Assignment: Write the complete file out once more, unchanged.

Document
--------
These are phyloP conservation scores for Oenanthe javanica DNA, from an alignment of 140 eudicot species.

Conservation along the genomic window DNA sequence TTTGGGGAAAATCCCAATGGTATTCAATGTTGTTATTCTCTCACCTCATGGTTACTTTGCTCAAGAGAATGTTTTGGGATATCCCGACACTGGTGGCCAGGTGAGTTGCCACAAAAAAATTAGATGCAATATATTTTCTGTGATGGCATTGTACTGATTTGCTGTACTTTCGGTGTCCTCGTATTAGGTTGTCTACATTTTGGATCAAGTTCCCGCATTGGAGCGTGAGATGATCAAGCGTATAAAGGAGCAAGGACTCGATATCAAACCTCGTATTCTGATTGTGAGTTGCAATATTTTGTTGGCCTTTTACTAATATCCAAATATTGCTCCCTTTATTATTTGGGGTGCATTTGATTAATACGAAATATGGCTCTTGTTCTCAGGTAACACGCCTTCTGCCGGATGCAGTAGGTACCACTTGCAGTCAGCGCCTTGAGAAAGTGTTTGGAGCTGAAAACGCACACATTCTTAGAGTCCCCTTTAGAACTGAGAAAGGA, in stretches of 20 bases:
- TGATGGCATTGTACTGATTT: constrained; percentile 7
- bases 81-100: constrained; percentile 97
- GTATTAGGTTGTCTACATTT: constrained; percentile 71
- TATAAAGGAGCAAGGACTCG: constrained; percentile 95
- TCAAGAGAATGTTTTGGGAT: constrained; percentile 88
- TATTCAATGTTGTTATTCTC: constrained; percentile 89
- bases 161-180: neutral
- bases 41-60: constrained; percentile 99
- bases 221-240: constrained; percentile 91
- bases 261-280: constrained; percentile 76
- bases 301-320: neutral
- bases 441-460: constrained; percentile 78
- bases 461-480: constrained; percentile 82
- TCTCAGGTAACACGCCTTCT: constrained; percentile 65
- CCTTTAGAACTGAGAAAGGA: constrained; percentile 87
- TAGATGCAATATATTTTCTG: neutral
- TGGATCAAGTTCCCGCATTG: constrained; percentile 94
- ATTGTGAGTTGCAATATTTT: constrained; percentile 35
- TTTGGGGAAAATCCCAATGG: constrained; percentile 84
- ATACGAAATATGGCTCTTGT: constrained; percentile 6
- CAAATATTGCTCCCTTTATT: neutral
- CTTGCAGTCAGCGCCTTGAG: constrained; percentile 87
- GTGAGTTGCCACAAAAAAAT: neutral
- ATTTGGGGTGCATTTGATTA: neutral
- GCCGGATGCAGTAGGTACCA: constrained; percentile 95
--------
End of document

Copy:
These are phyloP conservation scores for Oenanthe javanica DNA, from an alignment of 140 eudicot species.

Conservation along the genomic window DNA sequence TTTGGGGAAAATCCCAATGGTATTCAATGTTGTTATTCTCTCACCTCATGGTTACTTTGCTCAAGAGAATGTTTTGGGATATCCCGACACTGGTGGCCAGGTGAGTTGCCACAAAAAAATTAGATGCAATATATTTTCTGTGATGGCATTGTACTGATTTGCTGTACTTTCGGTGTCCTCGTATTAGGTTGTCTACATTTTGGATCAAGTTCCCGCATTGGAGCGTGAGATGATCAAGCGTATAAAGGAGCAAGGACTCGATATCAAACCTCGTATTCTGATTGTGAGTTGCAATATTTTGTTGGCCTTTTACTAATATCCAAATATTGCTCCCTTTATTATTTGGGGTGCATTTGATTAATACGAAATATGGCTCTTGTTCTCAGGTAACACGCCTTCTGCCGGATGCAGTAGGTACCACTTGCAGTCAGCGCCTTGAGAAAGTGTTTGGAGCTGAAAACGCACACATTCTTAGAGTCCCCTTTAGAACTGAGAAAGGA, in stretches of 20 bases:
- TGATGGCATTGTACTGATTT: constrained; percentile 7
- bases 81-100: constrained; percentile 97
- GTATTAGGTTGTCTACATTT: constrained; percentile 71
- TATAAAGGAGCAAGGACTCG: constrained; percentile 95
- TCAAGAGAATGTTTTGGGAT: constrained; percentile 88
- TATTCAATGTTGTTATTCTC: constrained; percentile 89
- bases 161-180: neutral
- bases 41-60: constrained; percentile 99
- bases 221-240: constrained; percentile 91
- bases 261-280: constrained; percentile 76
- bases 301-320: neutral
- bases 441-460: constrained; percentile 78
- bases 461-480: constrained; percentile 82
- TCTCAGGTAACACGCCTTCT: constrained; percentile 65
- CCTTTAGAACTGAGAAAGGA: constrained; percentile 87
- TAGATGCAATATATTTTCTG: neutral
- TGGATCAAGTTCCCGCATTG: constrained; percentile 94
- ATTGTGAGTTGCAATATTTT: constrained; percentile 35
- TTTGGGGAAAATCCCAATGG: constrained; percentile 84
- ATACGAAATATGGCTCTTGT: constrained; percentile 6
- CAAATATTGCTCCCTTTATT: neutral
- CTTGCAGTCAGCGCCTTGAG: constrained; percentile 87
- GTGAGTTGCCACAAAAAAAT: neutral
- ATTTGGGGTGCATTTGATTA: neutral
- GCCGGATGCAGTAGGTACCA: constrained; percentile 95